Avenir Pharma’s marketing of Nuedexta for elderly targeted for investigation

 

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Nuedexta May Have Been Pushed on Elderly Patients According to Pharmaceutical Investigation

 The makers of Nuedexta have found themselves in the middle of a far-reaching scandal that could have ties to federal money.   According to an in-depth pharmaceutical investigation by CNN, the pill is treating conditions well beyond its FDA approved purpose; their investigation alleges that the drug makers are “paying off” doctors to push the pill on the elderly and the government is picking up the tab. Avanir created Nuedexta to treat a rare condition called pseudobulbar affect, or PBA, that only impacts 1% of the U.S. population.  Nuedexta is only approved to treat pseudobulbar affect (PBA), a rare condition marked by inappropriate outbursts that occurs secondary to other neurological illnesses or injuries, such as multiple sclerosis.Yet, somehow, Nuedexta is the company’s number one money maker.  The CNN investigators, Blake Ellis and Melanie Hicken found that the company is “aggressively” targeting nursing homes and their personnel are prescribing the drug unnecessarily.The City Attorney for Los Angeles has launched a new investigation, following broadcast of a CNN report detailing the rising use of Nuedexta among elderly nursing home patients, especially in Southern California.

According to the cable network, Mark Feuer is seeking information and tips from the public to determine if California-based Avanir Pharmaceuticals broke any laws in aggressively marketing Nuedexta to treat elderly people with Alzheimer’s disease or dementia.

“Those to whom this medication is being administered are as vulnerable as anyone can be. They rely on other people to make decisions for them,” Feuer told CNN. “If there is a possibility they are being administered a medication not because it is in their best interest, but because it is in the financial interest of, say, the drug manufacturer, then it is important for us to intervene.”

Feuer said he is interested in potential patient privacy violations, kickbacks paid to doctors and off-label marketing.

Money Changing Hands

 The far-reaching pharmaceutical investigation found that Nuedexta’s sales force is working to expand among elderly patients suffering from dementia and Alzheimer’s disease.  And at least some doctors who are prescribing the drug are receiving payments from the company. A look at the numbers shows that since 2012, over half of all Nuedexta pills have gone to long-term care facilities and that the number of pills jumped nearly 400% in just four years.  That data is according to QuintilesIMS, which tracks pharmaceutical sales.  In that same tracked time period, Nuedexta sales reached almost $300 million.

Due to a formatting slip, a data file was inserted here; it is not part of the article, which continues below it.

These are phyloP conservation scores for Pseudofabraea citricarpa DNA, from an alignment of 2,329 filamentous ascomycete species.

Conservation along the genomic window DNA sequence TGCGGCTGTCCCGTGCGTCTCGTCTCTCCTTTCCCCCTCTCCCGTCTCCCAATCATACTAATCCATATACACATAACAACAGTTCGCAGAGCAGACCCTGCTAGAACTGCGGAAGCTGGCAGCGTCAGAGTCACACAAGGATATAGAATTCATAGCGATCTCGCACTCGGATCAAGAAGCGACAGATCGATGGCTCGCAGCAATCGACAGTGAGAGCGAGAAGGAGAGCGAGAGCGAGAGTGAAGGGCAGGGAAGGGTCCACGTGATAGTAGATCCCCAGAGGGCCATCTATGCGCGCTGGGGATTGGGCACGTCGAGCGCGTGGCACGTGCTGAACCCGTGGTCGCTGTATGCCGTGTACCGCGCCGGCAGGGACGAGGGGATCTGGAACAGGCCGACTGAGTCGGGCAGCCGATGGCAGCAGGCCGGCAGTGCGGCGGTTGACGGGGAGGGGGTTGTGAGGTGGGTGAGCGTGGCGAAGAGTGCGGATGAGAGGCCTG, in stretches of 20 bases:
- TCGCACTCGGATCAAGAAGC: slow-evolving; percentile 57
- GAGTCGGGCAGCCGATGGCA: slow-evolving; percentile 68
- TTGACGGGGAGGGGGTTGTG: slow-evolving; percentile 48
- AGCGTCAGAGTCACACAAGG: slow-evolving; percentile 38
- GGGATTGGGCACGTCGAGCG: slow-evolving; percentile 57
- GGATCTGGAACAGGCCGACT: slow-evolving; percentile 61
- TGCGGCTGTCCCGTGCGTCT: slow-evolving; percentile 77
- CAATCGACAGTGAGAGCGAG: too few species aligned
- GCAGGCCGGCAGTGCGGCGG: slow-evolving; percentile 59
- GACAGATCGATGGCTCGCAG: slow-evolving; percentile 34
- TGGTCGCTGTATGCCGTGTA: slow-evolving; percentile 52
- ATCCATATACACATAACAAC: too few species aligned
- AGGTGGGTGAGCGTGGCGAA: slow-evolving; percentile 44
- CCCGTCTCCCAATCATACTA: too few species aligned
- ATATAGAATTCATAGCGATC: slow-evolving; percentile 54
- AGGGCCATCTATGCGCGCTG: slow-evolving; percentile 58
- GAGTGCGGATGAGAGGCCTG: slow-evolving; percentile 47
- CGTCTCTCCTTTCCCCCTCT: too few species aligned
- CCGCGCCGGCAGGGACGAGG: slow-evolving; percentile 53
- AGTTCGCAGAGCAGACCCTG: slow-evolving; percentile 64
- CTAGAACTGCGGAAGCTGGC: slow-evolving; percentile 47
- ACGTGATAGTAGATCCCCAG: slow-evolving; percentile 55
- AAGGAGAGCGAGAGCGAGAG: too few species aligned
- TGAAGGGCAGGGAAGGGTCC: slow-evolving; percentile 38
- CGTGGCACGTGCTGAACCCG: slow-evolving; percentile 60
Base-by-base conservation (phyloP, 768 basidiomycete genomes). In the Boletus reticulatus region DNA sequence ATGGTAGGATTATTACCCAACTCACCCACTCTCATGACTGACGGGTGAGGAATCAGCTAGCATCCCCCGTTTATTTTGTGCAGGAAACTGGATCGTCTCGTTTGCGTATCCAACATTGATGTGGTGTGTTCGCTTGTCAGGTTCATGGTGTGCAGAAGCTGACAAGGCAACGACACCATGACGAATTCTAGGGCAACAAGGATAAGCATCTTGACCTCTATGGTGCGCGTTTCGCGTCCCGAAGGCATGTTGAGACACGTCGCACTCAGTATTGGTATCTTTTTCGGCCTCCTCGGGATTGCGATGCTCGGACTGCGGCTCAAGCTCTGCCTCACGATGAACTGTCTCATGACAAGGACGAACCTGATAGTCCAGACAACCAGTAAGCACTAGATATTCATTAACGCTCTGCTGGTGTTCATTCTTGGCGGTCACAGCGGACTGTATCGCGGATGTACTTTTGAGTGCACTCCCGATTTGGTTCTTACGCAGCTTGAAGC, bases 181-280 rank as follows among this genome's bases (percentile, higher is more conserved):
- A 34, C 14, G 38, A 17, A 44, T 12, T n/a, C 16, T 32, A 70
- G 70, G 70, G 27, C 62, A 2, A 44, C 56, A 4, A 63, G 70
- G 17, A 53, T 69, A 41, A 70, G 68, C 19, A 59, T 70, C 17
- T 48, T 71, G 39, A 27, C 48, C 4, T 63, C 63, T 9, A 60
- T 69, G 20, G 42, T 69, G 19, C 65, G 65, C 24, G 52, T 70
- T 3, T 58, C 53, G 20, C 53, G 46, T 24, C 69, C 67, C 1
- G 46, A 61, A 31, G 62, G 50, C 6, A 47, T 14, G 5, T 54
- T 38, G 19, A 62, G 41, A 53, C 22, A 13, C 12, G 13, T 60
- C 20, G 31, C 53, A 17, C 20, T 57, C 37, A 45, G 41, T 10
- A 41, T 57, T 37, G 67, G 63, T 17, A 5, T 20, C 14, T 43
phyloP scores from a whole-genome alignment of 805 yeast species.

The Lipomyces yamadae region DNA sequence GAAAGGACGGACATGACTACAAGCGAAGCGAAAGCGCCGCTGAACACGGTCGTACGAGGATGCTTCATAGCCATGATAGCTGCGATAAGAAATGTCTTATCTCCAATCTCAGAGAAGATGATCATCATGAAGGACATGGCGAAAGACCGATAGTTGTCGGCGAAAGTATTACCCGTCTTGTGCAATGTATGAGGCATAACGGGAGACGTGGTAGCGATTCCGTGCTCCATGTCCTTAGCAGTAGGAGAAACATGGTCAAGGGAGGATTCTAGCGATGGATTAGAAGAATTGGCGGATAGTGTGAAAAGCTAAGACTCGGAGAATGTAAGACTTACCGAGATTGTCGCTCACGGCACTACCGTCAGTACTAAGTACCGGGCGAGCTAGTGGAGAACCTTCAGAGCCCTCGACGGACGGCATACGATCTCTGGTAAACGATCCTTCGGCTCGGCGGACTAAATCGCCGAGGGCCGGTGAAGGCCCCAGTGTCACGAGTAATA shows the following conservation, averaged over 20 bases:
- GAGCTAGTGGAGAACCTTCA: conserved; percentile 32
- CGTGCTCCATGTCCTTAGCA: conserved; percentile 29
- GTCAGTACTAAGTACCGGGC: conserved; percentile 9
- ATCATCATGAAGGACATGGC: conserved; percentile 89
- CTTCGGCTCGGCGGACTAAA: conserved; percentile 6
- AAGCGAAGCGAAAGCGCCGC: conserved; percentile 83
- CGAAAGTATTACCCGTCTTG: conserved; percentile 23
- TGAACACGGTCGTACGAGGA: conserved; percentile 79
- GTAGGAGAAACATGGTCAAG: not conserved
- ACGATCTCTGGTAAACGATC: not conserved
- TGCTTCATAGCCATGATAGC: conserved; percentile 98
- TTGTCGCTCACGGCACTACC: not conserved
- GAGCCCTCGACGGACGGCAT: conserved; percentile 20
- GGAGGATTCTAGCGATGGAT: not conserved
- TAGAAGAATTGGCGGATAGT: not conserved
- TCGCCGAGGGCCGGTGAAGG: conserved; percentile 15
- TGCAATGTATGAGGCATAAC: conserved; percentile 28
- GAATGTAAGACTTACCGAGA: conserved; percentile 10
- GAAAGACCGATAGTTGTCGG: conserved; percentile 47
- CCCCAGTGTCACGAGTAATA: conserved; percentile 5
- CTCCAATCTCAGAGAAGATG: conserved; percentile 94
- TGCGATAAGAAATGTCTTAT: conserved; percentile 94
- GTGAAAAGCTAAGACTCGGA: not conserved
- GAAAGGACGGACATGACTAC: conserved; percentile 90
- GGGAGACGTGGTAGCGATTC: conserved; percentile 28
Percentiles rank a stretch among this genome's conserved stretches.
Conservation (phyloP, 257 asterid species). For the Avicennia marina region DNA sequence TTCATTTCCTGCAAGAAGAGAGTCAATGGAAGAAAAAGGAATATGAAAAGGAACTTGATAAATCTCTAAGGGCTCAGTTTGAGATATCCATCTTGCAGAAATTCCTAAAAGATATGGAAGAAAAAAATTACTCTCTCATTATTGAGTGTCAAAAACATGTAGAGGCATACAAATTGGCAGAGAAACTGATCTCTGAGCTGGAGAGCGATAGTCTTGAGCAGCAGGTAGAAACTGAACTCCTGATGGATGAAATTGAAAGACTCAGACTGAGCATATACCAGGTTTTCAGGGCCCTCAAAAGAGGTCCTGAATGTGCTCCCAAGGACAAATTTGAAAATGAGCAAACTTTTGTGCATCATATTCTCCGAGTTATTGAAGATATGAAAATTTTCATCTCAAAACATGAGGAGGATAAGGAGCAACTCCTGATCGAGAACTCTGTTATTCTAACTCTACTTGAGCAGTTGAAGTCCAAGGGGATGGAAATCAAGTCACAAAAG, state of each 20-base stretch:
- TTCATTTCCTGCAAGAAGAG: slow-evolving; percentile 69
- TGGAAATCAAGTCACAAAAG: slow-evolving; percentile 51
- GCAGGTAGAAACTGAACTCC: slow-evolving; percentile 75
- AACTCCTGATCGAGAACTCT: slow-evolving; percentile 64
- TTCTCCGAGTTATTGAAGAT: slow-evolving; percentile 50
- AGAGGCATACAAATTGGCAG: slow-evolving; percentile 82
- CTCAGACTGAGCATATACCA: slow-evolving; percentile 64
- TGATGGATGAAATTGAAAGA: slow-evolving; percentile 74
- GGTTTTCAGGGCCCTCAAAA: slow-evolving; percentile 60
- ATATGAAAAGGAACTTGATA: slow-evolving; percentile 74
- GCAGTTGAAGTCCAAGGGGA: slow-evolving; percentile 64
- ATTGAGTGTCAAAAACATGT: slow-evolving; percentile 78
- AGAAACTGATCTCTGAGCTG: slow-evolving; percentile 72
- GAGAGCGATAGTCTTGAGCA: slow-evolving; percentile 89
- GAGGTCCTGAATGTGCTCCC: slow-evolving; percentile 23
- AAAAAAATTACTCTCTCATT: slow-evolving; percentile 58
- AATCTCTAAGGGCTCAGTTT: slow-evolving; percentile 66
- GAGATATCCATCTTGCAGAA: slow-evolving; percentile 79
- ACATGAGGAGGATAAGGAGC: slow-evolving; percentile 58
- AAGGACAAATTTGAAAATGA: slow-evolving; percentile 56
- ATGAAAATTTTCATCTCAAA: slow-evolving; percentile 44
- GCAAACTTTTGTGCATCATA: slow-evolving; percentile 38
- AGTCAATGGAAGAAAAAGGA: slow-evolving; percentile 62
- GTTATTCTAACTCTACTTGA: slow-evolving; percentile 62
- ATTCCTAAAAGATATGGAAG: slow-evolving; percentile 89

According to CNN, thousands of the doctors prescribing Nuedexta have received money, or at least a meal from the parent company.  This practice is legal but controversial in the pharmaceutical industry.  Pharmaceutical companies can pay doctors to promote a particular drug to medical professionals.  BUT it is illegal for doctors to prescribe the drug in exchange for payments from drug makers.  According to government data cited in the pharmaceutical investigation, between 2013 and 2016, doctors were paid almost $14 million for Nuedexta-related costs by Avanir (and its parent company, Otsuka).   And here’s a real kicker, the CNN analysis found that nearly half the Nuedexta claims filed with Medicare in 2015 came from doctors who had received money and/or perks from the company. These practices mean that taxpayer dollars are footing the bill for a big portion of the money being spent on Nuedexta.  Government money, in the form of Medicare Part D prescription drug funding, spent $138 million on Nuedexta.  Authors of the investigative article, Blake Ellis and Melanie Hicken, say that is up more than 400% from three years prior.

The Centers for Medicare & Medicaid Services (CMS) did not wish to issue a comment to CNN for the pharmaceutical investigation.  Avanir’s parent company, Otsuka, also declined comment.

Dangerous Impact

 This isn’t just a case of a harmless drug being pushed on the elderly with no real-world consequences.  Nuedexta has not been studied in elderly patients, according to its maker.  CNN states that Avanir did not wish to be interviewed but did email them this statement that said PBA is often “misunderstood” and can impact the elderly.  Read that statement here.

Lon Schneider, director of the University of Southern California’s California Alzheimer’s Disease Center, reviewed CNN’s information.  Schneider specializes in geriatric and dementia care.  He expressed concern about interactions between Nuedexta and other medications often prescribed to people battling dementia.  The doctor noted that just one pill can have dangerous side-effects.

The truth is there are no FDA-approved drugs for treating people who have the dementia-related agitation that Nuedexta is being prescribed for. Other pharmaceutical companies have been cited and penalized for making claims that their drug can help this type of agitation.

Jeffrey A. Newman represents whistleblowers. 1-800-682-7157